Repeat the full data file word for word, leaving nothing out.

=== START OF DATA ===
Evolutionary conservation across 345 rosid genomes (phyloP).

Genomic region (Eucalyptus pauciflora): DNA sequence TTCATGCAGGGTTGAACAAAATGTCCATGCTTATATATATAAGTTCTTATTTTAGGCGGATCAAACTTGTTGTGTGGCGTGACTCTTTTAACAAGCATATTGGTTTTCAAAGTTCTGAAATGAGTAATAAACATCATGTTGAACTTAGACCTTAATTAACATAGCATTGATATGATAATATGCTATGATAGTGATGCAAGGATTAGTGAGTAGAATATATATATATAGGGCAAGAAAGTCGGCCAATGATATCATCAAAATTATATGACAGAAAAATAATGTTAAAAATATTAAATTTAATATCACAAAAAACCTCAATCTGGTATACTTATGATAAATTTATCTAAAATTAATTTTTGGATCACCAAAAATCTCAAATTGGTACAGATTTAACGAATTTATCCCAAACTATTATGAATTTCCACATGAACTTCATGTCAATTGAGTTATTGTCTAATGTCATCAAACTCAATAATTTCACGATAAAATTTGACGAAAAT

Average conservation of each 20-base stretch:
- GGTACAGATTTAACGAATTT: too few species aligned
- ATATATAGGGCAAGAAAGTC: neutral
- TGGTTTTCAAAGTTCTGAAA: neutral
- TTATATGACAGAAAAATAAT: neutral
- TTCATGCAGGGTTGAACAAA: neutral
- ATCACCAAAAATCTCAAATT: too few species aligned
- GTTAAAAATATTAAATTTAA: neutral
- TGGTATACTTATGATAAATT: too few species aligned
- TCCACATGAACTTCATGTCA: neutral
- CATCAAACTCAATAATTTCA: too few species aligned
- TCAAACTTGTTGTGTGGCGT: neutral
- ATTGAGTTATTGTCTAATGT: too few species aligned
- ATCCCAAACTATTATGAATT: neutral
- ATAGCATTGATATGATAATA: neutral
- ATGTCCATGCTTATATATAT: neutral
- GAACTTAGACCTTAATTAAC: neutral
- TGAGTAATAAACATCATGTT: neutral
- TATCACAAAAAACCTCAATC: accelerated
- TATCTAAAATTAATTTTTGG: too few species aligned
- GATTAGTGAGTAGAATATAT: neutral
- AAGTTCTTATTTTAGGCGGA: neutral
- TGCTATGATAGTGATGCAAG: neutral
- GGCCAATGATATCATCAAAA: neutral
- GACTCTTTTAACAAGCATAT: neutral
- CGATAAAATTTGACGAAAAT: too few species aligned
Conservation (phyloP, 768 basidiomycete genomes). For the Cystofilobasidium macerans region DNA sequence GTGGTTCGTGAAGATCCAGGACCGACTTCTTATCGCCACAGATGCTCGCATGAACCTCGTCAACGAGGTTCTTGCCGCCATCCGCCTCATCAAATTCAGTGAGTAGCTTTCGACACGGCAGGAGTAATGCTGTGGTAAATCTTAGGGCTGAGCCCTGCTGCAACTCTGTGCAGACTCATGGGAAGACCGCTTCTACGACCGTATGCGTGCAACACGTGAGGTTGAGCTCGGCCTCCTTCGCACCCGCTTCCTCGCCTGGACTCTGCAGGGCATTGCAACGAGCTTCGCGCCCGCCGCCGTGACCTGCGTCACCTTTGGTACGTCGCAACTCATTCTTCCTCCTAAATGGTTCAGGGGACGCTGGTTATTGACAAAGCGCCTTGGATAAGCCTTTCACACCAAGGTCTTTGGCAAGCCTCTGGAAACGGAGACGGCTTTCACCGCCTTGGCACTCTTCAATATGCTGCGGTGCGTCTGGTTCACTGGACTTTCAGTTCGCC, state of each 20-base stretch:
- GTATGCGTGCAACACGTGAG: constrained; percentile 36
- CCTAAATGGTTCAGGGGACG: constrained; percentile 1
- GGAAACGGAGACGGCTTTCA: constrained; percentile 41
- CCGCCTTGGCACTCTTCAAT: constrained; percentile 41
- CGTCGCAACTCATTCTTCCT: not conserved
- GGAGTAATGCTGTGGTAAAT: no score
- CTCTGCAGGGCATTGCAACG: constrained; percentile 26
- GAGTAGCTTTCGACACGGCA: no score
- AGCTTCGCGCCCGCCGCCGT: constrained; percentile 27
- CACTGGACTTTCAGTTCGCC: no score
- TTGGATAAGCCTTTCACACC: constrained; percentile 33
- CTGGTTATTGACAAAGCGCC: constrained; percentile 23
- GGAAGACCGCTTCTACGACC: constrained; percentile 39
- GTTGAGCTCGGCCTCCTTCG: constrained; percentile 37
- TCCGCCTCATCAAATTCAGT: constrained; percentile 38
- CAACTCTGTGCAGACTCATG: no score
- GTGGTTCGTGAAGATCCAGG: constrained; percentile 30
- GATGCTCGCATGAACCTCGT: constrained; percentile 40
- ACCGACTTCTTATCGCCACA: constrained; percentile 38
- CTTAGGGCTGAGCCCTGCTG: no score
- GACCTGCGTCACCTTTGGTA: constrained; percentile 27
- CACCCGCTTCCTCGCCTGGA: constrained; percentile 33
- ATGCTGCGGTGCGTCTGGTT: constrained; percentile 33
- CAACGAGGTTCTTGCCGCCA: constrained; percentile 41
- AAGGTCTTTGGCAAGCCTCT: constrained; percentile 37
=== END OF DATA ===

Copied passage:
Evolutionary conservation across 345 rosid genomes (phyloP).

Genomic region (Eucalyptus pauciflora): DNA sequence TTCATGCAGGGTTGAACAAAATGTCCATGCTTATATATATAAGTTCTTATTTTAGGCGGATCAAACTTGTTGTGTGGCGTGACTCTTTTAACAAGCATATTGGTTTTCAAAGTTCTGAAATGAGTAATAAACATCATGTTGAACTTAGACCTTAATTAACATAGCATTGATATGATAATATGCTATGATAGTGATGCAAGGATTAGTGAGTAGAATATATATATATAGGGCAAGAAAGTCGGCCAATGATATCATCAAAATTATATGACAGAAAAATAATGTTAAAAATATTAAATTTAATATCACAAAAAACCTCAATCTGGTATACTTATGATAAATTTATCTAAAATTAATTTTTGGATCACCAAAAATCTCAAATTGGTACAGATTTAACGAATTTATCCCAAACTATTATGAATTTCCACATGAACTTCATGTCAATTGAGTTATTGTCTAATGTCATCAAACTCAATAATTTCACGATAAAATTTGACGAAAAT

Average conservation of each 20-base stretch:
- GGTACAGATTTAACGAATTT: too few species aligned
- ATATATAGGGCAAGAAAGTC: neutral
- TGGTTTTCAAAGTTCTGAAA: neutral
- TTATATGACAGAAAAATAAT: neutral
- TTCATGCAGGGTTGAACAAA: neutral
- ATCACCAAAAATCTCAAATT: too few species aligned
- GTTAAAAATATTAAATTTAA: neutral
- TGGTATACTTATGATAAATT: too few species aligned
- TCCACATGAACTTCATGTCA: neutral
- CATCAAACTCAATAATTTCA: too few species aligned
- TCAAACTTGTTGTGTGGCGT: neutral
- ATTGAGTTATTGTCTAATGT: too few species aligned
- ATCCCAAACTATTATGAATT: neutral
- ATAGCATTGATATGATAATA: neutral
- ATGTCCATGCTTATATATAT: neutral
- GAACTTAGACCTTAATTAAC: neutral
- TGAGTAATAAACATCATGTT: neutral
- TATCACAAAAAACCTCAATC: accelerated
- TATCTAAAATTAATTTTTGG: too few species aligned
- GATTAGTGAGTAGAATATAT: neutral
- AAGTTCTTATTTTAGGCGGA: neutral
- TGCTATGATAGTGATGCAAG: neutral
- GGCCAATGATATCATCAAAA: neutral
- GACTCTTTTAACAAGCATAT: neutral
- CGATAAAATTTGACGAAAAT: too few species aligned
Conservation (phyloP, 768 basidiomycete genomes). For the Cystofilobasidium macerans region DNA sequence GTGGTTCGTGAAGATCCAGGACCGACTTCTTATCGCCACAGATGCTCGCATGAACCTCGTCAACGAGGTTCTTGCCGCCATCCGCCTCATCAAATTCAGTGAGTAGCTTTCGACACGGCAGGAGTAATGCTGTGGTAAATCTTAGGGCTGAGCCCTGCTGCAACTCTGTGCAGACTCATGGGAAGACCGCTTCTACGACCGTATGCGTGCAACACGTGAGGTTGAGCTCGGCCTCCTTCGCACCCGCTTCCTCGCCTGGACTCTGCAGGGCATTGCAACGAGCTTCGCGCCCGCCGCCGTGACCTGCGTCACCTTTGGTACGTCGCAACTCATTCTTCCTCCTAAATGGTTCAGGGGACGCTGGTTATTGACAAAGCGCCTTGGATAAGCCTTTCACACCAAGGTCTTTGGCAAGCCTCTGGAAACGGAGACGGCTTTCACCGCCTTGGCACTCTTCAATATGCTGCGGTGCGTCTGGTTCACTGGACTTTCAGTTCGCC, state of each 20-base stretch:
- GTATGCGTGCAACACGTGAG: constrained; percentile 36
- CCTAAATGGTTCAGGGGACG: constrained; percentile 1
- GGAAACGGAGACGGCTTTCA: constrained; percentile 41
- CCGCCTTGGCACTCTTCAAT: constrained; percentile 41
- CGTCGCAACTCATTCTTCCT: not conserved
- GGAGTAATGCTGTGGTAAAT: no score
- CTCTGCAGGGCATTGCAACG: constrained; percentile 26
- GAGTAGCTTTCGACACGGCA: no score
- AGCTTCGCGCCCGCCGCCGT: constrained; percentile 27
- CACTGGACTTTCAGTTCGCC: no score
- TTGGATAAGCCTTTCACACC: constrained; percentile 33
- CTGGTTATTGACAAAGCGCC: constrained; percentile 23
- GGAAGACCGCTTCTACGACC: constrained; percentile 39
- GTTGAGCTCGGCCTCCTTCG: constrained; percentile 37
- TCCGCCTCATCAAATTCAGT: constrained; percentile 38
- CAACTCTGTGCAGACTCATG: no score
- GTGGTTCGTGAAGATCCAGG: constrained; percentile 30
- GATGCTCGCATGAACCTCGT: constrained; percentile 40
- ACCGACTTCTTATCGCCACA: constrained; percentile 38
- CTTAGGGCTGAGCCCTGCTG: no score
- GACCTGCGTCACCTTTGGTA: constrained; percentile 27
- CACCCGCTTCCTCGCCTGGA: constrained; percentile 33
- ATGCTGCGGTGCGTCTGGTT: constrained; percentile 33
- CAACGAGGTTCTTGCCGCCA: constrained; percentile 41
- AAGGTCTTTGGCAAGCCTCT: constrained; percentile 37